The two major types of optical telescopes in use today trace back to the time of Galileo and Newton. They don't trace back to either Galileo or Newton, however. The scientists responsible for these early developments were Johannes Kepler, the famous astronomer, and two Roman Catholic priests, Christopher Scheiner and Laurent Cassegrain. The involvement of church in these important developments was not out of place. It is no coincidence that two telescope designs in common use today are named after Catholic priests (Cassegrain and Mersenne) or that another Catholic priest (Rheita) is credited as the originator of the terrestrial telescope.
Advances in optics and telescope construction during Galileo's lifetime set the stage for the future of the telescope (see Timeline of Galileo's Contemporaries) . Oddly, Galileo was not involved in any of these advances. Galileo's preferred design was a dead end. It was dropped by astronomers shortly after his death. Galileo's is important because he made the use of telescopes respectable in science. He was also able to make superior telescopes for his time. Galileo's environs gave him an advantage. Florence had been an important center for lens-making since the late thirteenth century (see Timeline of the Telescope Year:1289) and Venice was also noted for lens-making. Galileo would order hundreds of lenses at a time and select the best to make his telescopes. Beyond these two achievements, it is difficult to name one advance made by Galileo in the theory or construction of telescopes that is in use today. That is not true of the church scientists of his day; especially the Jesuits.
The scientists who had the greatest influence on the future of optics and telescope construction from Galileo's day were Johannes Kepler, Rene Descartes, Wilebrord Snell, Father Marin Mersenne, Father Bonaventura Cavalieri, Father Christopher Scheiner and Father Christopher Grienberger. The first three developed a theoretical foundation for refraction and reflection that would be built upon in the following centuries. The four fathers made contributions that are still in use today. Fathers Marin Mersenne and Bonaventura Cavalieri together would propose the basic geometric shape that would be used in modern reflecting telescopes (see Reflecting on History). Father Christopher Scheiner, a Jesuit, would be the first to construct a modern astronomical telescope, using theory proposed by Johannes Kepler. Christopher Grienberger, another Jesuit, proposed an advanced method of mounting telescopes that made it easier to follow objects as the arc through the sky. Father Nicolo Zucchi, another Jesuit, demonstrated that creating telescopes out of lenses and mirrors was possible. This was in 1616, 50 years before Newton's famous reflecting telescope. He was the master craftsman who also built refracting telescopes for Johannes Kepler (see Jesuits and the Telescope). The early adoption of the telescope by Jesuit scientists might explain why 35 lunar craters are named after Jesuit scientists (see Jesuit Lunar Craters).
The advances in telescope making continued in the decades after Galileo's death. The lenses of Giuseppe Campani have spherical curvatures as good as can be made today [_1_] . Giuseppe Campani was first noticed when he and his brother, Matteo (a Catholic priest) entered their telescope in a competition against the greatest telescope makers of the day. The Campani telescope won. Campani and his most famous competitors were very secretive about their methods and tools. It was left to a Capuchin Monk, Cherubin d'Orleans, to spread knowledge of the craft of telescope making. Cherubin d'Orleans wrote two important works on optical instruments and optics, La Dioptrique Oculaire and De visione perfecta. De visione perfecta documents his invention of the binocular microscope. La Dioptrique Oculaire included detailed descriptions of the tools and techniques involved in the manufacture of lenses. The monk's work continues to impress today : 'These descriptions are so good, and show such thoughtful personal knowledge of the subject, that they would be suitable to place in the hands of an optical apprentice today' [_2_] . The lathes he used for grinding and polishing were very sophisticated. An image of one of Cherubin D'Orleans lathes is shown below (modified from here). Other priests from the time who published important works on telescope construction were Niccolo Zucchi and Anton Rheita.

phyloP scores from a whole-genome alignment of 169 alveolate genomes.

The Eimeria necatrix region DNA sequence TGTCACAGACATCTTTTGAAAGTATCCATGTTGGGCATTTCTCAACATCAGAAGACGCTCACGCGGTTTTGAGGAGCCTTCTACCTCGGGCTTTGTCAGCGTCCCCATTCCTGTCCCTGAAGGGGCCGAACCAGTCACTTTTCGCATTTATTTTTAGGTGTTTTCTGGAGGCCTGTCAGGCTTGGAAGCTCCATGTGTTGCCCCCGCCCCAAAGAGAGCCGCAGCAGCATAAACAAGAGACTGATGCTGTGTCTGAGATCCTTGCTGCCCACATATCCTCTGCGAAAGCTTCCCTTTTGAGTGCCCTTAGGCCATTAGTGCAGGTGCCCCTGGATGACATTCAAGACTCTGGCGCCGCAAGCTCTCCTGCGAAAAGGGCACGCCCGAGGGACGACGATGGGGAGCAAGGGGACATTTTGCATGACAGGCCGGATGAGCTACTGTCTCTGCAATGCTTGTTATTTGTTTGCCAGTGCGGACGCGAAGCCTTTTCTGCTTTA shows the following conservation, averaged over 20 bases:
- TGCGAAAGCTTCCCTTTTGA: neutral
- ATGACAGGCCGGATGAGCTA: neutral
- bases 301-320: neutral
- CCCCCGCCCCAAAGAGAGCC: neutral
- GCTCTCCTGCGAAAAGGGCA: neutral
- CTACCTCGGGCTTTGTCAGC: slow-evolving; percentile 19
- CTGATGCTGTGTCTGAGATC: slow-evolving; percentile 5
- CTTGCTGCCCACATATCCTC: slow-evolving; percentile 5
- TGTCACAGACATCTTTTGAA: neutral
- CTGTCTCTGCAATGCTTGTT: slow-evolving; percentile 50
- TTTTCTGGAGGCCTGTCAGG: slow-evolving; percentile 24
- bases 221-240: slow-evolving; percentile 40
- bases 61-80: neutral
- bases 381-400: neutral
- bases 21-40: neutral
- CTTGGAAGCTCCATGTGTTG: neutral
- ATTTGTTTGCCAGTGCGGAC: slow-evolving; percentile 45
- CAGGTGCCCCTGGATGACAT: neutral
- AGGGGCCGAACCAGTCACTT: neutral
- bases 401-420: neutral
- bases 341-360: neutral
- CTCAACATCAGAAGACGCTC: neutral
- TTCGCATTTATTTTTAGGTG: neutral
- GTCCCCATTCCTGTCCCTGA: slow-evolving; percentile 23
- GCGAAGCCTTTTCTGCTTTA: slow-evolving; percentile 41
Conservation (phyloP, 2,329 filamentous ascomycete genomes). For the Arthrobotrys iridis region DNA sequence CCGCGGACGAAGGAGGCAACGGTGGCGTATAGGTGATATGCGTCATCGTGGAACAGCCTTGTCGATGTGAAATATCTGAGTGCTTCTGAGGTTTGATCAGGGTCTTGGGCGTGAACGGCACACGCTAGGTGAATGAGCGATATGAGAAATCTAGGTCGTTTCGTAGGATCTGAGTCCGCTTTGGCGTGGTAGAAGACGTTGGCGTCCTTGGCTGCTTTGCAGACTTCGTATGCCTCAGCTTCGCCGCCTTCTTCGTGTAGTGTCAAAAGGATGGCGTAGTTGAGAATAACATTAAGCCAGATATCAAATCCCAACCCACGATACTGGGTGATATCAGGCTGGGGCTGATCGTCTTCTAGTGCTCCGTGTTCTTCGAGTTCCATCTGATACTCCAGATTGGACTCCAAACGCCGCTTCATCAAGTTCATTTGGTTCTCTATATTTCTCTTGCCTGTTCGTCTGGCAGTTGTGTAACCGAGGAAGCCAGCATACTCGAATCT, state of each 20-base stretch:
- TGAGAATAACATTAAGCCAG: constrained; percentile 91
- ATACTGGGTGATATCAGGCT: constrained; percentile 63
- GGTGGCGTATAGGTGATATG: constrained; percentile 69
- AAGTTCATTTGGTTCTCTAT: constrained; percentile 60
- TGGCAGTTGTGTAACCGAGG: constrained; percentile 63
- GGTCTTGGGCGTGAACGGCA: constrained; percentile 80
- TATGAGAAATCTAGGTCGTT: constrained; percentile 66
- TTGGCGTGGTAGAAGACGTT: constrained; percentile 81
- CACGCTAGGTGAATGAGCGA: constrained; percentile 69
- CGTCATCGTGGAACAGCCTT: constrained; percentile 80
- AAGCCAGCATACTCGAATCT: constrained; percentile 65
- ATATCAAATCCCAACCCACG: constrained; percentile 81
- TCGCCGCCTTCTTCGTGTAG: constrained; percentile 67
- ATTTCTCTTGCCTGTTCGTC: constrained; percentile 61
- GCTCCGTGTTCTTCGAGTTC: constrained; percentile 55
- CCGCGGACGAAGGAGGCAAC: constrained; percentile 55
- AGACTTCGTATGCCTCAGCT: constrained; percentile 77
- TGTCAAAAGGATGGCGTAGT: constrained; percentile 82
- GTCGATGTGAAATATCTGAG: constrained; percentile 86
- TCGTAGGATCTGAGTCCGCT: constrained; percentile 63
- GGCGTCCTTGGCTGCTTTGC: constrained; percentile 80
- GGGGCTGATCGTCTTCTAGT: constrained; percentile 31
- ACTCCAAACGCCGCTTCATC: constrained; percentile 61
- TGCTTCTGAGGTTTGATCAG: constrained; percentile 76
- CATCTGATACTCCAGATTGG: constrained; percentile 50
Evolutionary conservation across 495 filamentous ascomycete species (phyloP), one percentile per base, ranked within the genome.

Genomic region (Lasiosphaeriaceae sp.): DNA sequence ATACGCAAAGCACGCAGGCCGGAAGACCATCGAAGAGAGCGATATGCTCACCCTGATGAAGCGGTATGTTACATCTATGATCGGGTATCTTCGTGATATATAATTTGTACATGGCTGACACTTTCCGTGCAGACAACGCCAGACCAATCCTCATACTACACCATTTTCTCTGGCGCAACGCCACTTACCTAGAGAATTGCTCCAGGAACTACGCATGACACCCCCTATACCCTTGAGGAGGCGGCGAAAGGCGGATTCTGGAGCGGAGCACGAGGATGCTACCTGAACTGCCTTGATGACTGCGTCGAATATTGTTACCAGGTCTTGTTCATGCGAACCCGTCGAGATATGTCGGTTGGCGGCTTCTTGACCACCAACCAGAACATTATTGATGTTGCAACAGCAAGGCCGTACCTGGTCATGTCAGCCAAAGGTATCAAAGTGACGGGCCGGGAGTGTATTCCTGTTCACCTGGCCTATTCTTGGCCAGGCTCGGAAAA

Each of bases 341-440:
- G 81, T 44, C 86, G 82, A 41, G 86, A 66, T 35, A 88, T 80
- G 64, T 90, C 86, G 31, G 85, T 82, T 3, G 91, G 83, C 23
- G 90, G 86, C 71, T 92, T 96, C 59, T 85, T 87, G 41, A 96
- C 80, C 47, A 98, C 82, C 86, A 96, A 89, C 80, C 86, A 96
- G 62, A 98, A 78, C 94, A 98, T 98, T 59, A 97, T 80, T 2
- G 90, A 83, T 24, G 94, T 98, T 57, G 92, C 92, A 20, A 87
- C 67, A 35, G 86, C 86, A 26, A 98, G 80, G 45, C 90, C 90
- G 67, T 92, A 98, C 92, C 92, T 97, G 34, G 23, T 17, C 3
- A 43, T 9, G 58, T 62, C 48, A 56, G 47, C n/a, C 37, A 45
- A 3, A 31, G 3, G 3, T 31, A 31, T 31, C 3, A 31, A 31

For the last one hundred years, almost all of the largest optical telescopes have been Cassegrain reflectors. Father Laurent Cassegrain, a French priest and contemporary of Isaac Newton and Cherubin D'Orleans, was the first to propose this popular design. In an ironic twist that is so common in history, Isaac Newton was one of the leading critics of the young priest's design. Here is what Newton had to say about the Cassegrain design:
You see therefore, that the advantages of this design are none, but the disadvantages so great and unavoidable, that I fear it will never be put in practise with good effect [_3_] .More information on the early history of the reflecting telescope is found at Reflecting on History.
Church scientists from the 17th century made very important contributions to the early development of the telescope. They are rarely mentioned. The narratives on 17th century science focus on the story of two great scientists, Galileo and Newton. These narratives commonly portray the church as "battling" science. The narrative depends heavily one event, the Galileo Affair. It is ironic that the contributions of the church scientists to the history of the telescope outlived Galileo's. Galileo's preferred design of telescope ( the Galilean telescope) was largely discarded by astronomers within a decade of his death. It was replaced by the Keplerian design, championed by Father Christopher Scheiner.